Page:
These weekly #ZoomChallahBakes have been such a powerful way to come together through the pandemic, the protests, and everything happening right now. People join from all over the country and world and we have special guest "bakers" (some have never baked challah before) each week to help us navigate these difficult and important times. Don't worry if you have never made bread or challah before. I'll teach you along with my daughters Odessa & Blooma. It's easy. It's healing. We look forward to baking challah together!
Please note: #ZoomChallahBake is taking a brief summer break. We'll be back soon. Sign up to be sure to know when the next one will be.
In the meantime, I hope you continue baking challah each Friday. My family has been baking challah every Friday for ten years, and it (the challah and the ritual) just keeps getting better. You can use the videos from past weeks (below) as your guide, or invite friends and family to your own Zoom, or create your own ritual. There's a recipe at the bottom of this page. It's the only recipe in my book 24/6 The Power of Unplugging One Day a Week and it's yum.
I look forward to baking with you again soon.
PS. Here are some recent articles about the challah bake:
#ZoomChallahBake: The Reason I haven't Deleted Zoom in Salt and Sumac.
Past Special Guests
July 17 - In Partnership with SF Jewish Film Festival
Rabbi Sydney Mintz and Idan Chabasov, aka "The Challah Prince" from Berlin
Rabbi Sydney Mintz is the founder of the award winning Late Shabbat Program at Congregation Emanu-El where she has served as Rabbi since her ordination in 1997. She serves on the National Board of Bend the Arc: A Jewish Partnership for Justice, on the 360 Leadership Council for the Reimagine End of Life Festival and is the recipient of the San Francisco Film Institute's Artist Residency. Her one woman show: "You May Think I'm Funny, But It's Not" premiered and sold out at the Marsh Theatre in San Francisco and is a continuing work in progress! She is gluten-free aspirational, which means she has never eaten a gluten free challah that she enjoyed, but remains hopeful.
Idan Chabasov, aka The Challah Prince, was born in Tel Aviv, and lives in Berlin. For the past 5 years he has baked Challa every Friday. His Instagram account "Challah Prince" centers itself around the Jewish Shabbat's (Saturday) main star- The Challah bread. Prior to his Challah career, he studied Animation and Film in an Art school, worked in PR and had become a professional Ballet dancer by the age of 23.
June 26 - Dr. Angela Duckworth
Dr. Angela Duckworth is a professor of psychology at the University of Pennsylvania, and the founder and CEO of Character Lab, a nonprofit whose mission is to advance scientific insights that help children thrive. A 2013 MacArthur Fellow, Angela has advised the White House, the World Bank, NBA and NFL teams, and Fortune 500 CEOs. Angela’s TED talk is among the most-viewed of all time. Her book Grit: The Power of Passion and Perseverance is a #1 New York Times best seller. Angela is also co-host, with Stephen Dubner, of the podcast No Stupid Questions.
June 19 - Rabbi Amichai Lau-Lavie + Professor Ken Goldberg,
with special visit from Krista Tippett
On June 19, we had 3 very special guests: the amazing Rabbi Amichai-Lau Levi of Lab/Shul in NYC; the brilliant and wise Krista Tippett of On Being as a special visitor; and my best friend and husband, Professor Ken Goldberg. While Ken is a robotics professor by day, he makes a delicious roast chicken for Shabbat every Friday, which he shared for the very first time.
Rabbi Amichai Lau-Lavie is the Founding Spiritual Leader of Lab/Shul NYC and the creator of Storahtelling, Inc. An Israeli-born Jewish educator, writer, and performance artist, he received his rabbinical ordination from the Jewish Theological Seminary of America in 2016. Rabbi Amichai is a member of the Global Justice Fellowship of the American Jewish World Service, and serves on the faculty of the Reboot Network.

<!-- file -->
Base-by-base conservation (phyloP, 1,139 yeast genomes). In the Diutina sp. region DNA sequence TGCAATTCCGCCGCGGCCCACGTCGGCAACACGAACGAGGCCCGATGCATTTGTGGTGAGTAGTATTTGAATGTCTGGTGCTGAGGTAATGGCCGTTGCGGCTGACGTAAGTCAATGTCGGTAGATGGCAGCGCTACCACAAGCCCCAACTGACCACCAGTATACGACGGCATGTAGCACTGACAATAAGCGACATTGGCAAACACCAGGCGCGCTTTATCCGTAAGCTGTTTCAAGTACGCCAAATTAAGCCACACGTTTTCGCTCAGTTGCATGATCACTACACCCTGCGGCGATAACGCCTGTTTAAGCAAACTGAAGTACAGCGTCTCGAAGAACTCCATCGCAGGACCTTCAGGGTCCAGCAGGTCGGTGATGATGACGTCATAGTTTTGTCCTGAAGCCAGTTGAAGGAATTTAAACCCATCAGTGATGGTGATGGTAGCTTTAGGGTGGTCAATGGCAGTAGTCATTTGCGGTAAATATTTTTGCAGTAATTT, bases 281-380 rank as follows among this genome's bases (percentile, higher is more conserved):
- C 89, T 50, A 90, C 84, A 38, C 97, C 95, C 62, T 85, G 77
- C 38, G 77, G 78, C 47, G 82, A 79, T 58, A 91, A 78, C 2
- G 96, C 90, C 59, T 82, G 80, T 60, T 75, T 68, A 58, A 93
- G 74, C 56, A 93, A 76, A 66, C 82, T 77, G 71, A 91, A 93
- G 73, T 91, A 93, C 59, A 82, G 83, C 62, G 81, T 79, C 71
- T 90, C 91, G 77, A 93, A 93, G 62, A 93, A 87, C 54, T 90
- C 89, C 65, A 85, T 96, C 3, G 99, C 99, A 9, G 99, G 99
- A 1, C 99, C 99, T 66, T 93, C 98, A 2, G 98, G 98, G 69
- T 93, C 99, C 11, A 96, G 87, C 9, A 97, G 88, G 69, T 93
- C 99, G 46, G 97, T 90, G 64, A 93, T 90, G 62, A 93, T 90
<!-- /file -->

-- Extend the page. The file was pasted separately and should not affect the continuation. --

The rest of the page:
Professor Ken Goldberg is an artist, inventor, and roboticist. He is William S. Floyd Jr Distinguished Chair in Engineering at UC Berkeley and Chief Scientist at Ambidextrous Robotics. Ken is on the Editorial Board of the journal Science Robotics, served as Chair of the Industrial Engineering and Operations Research Department, and co-founded the IEEE Transactions on Automation Science and Engineering.
Kimberly Ellis is a nationally recognized Progressive leader who most recently was a candidate for Chair of the California Democratic Party. She has utilized her law degree to uplift people and encourage activists to get involved in the political process. She is also the former Executive Director of Emerge California – the state’s mosts effective training program for Democratic women to run for and win elected office.
Tanya Selvaratnam is a writer and an Emmy-nominated and Webby-winning producer, who has worked with Planned Parenthood (and Tiffany Shlain directing the UNSTOPPABLE video!), Aubin Pictures, Vision & Justice Project, Anna Deavere Smith, Mickalene Thomas, Carrie Mae Weems, Rubell Family Collection, Beijing Women’s Conference, and Glamour Women of the Year. She is the author of The Big Lie; and her essays have been published in the New York Times, Vogue, CNN, and McSweeney’s. Her next book Assume Nothing: A Story of Intimate Violence will launch in early 2021.
June 12 - Kimberly Ellis and Tanya Selvaratnam joined us
to talk about the upcoming election.
Dr. Michael Rich is a pediatrician, researcher, father, and filmmaker. He is the Founder and Director of the Center on Media and Child Health (CMCH) and the first evidence-based medical program addressing physical, mental and social health issues associated with digital technology, the Clinic for Interactive Media and Internet Disorders (CIMAID). As The Mediatrician®, Dr. Rich offers research-based, balanced and practical answers to parents’, teachers’, and clinicians’ questions about children’s media use and the positive and negative implications for their health and development.
Dr. Michael Rich from Harvard University